• not using any mathematical operators
  • not directly validating arguments expect of really required things – if there is more complicated validation required, they should delegate this to another method

Pre- and postconditions formulated using Code Contracts should only cover semantics and not any logic. It can be very hard to differentiate between those two terms; in many cases they will seem to merge seamlessly.

It can be really, really difficult to evaluate whether a pre- / postcondition is abstract enough or not.

Example

Think of a bank account Account with the properties Balance, CanOverdraw and IsLocked and the method Transfer(Account other, decimal money).

Which pre- and postconditions would you apply to the members?

Now look at my version and pay attention which pre- and postconditions I did not wrote:

public abstract class IAccount
{
    public decimal Balance
    {
        get
        {
            Contract.Ensures(this.CanOverdraw || Contract.Result<decimal>() >= 0);
        }
    }
    public bool CanOverdraw
    {
        get { }
    }
    public bool IsLocked
    {
        get { }
    }

    [Pure]
    public bool HasEnoughMoneyForTransferTo(IAccount second, decimal money)
    {
        Contract.Requires(second != null);
        Contract.Requires(money > 0);
    }

    public void Transfer(IAccount second, decimal money)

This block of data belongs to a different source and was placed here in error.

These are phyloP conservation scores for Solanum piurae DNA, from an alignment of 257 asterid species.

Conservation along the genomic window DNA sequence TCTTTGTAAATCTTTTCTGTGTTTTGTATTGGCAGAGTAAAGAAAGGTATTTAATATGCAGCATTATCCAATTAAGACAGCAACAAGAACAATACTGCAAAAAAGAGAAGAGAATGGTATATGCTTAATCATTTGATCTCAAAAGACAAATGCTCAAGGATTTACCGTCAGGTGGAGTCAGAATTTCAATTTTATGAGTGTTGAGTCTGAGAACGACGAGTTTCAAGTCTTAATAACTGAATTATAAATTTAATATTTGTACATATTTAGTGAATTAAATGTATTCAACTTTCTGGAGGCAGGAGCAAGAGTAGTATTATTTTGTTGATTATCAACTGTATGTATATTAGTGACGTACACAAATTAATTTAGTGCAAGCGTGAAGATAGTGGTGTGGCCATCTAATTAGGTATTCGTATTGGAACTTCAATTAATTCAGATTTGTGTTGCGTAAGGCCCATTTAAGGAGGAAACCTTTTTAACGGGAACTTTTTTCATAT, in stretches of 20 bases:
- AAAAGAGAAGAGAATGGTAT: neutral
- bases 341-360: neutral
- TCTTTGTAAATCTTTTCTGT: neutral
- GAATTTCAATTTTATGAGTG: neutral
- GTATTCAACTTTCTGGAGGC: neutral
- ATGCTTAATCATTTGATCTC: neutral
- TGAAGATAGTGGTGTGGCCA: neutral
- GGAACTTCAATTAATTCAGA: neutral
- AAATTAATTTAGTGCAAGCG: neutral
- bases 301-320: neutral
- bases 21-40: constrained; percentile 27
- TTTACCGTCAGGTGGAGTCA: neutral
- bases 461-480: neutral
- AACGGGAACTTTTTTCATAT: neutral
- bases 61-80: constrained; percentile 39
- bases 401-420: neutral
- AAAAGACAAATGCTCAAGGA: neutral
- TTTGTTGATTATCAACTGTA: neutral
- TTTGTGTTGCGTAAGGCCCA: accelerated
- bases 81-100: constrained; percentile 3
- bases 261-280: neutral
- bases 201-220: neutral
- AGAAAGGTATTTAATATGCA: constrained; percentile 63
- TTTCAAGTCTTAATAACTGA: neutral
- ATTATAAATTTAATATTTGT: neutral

{
        Contract.Requires(!this.IsLocked);
        Contract.Requires(second != null);

        Contract.Requires(!second.IsLocked);
        Contract.Requires(money > 0);
        
        Contract.Requires(this.HasEnoughMoneyForTransferTo(second, money));


        Contract.Ensures(this.Balance < Contract.OldValue(this.Balance));
        Contract.Ensures(second.Balance > Contract.OldValue(this.Balance));

        Contract.Ensures(this.IsLocked == Contract.OldValue(this.IsLocked));
        Contract.Ensures(second.IsLocked == Contract.OldValue(second.IsLocked));

        Contract.Ensures(this.CanOverdraw == Contract.OldValue(this.CanOverdraw));
        Contract.Ensures(second.CanOverdraw == Contract.OldValue(second.CanOverdraw));
    }
}

Did you notice I do not have any Postconditions like: this.Balance = Contract.OldValue(this.Balance) – money or second.Balance = Contract.OldValue(second.Balance) + money?

The reason is simple: That would cover more the implementation than the interface. In the future, there might be cross-boarder transactions for which the user has to pay. So our postcondition would be broken. Therefore, we want to test the interface: Saying that the source account has less money after the transaction than before and the destination account more than before, we keep everything flexible, abstract and logical.

Another point is that there is no preconditions like this.CanOverdraw || money < this.Balance. Again, that would be too much logic – validation like that is part of our application’s business code; it’s definitely not part of the Contracts. However, we want to cover this case: So we introduced a method HasEnoughMoneyForTransfer – we just require that it returns true and our contracts are complete.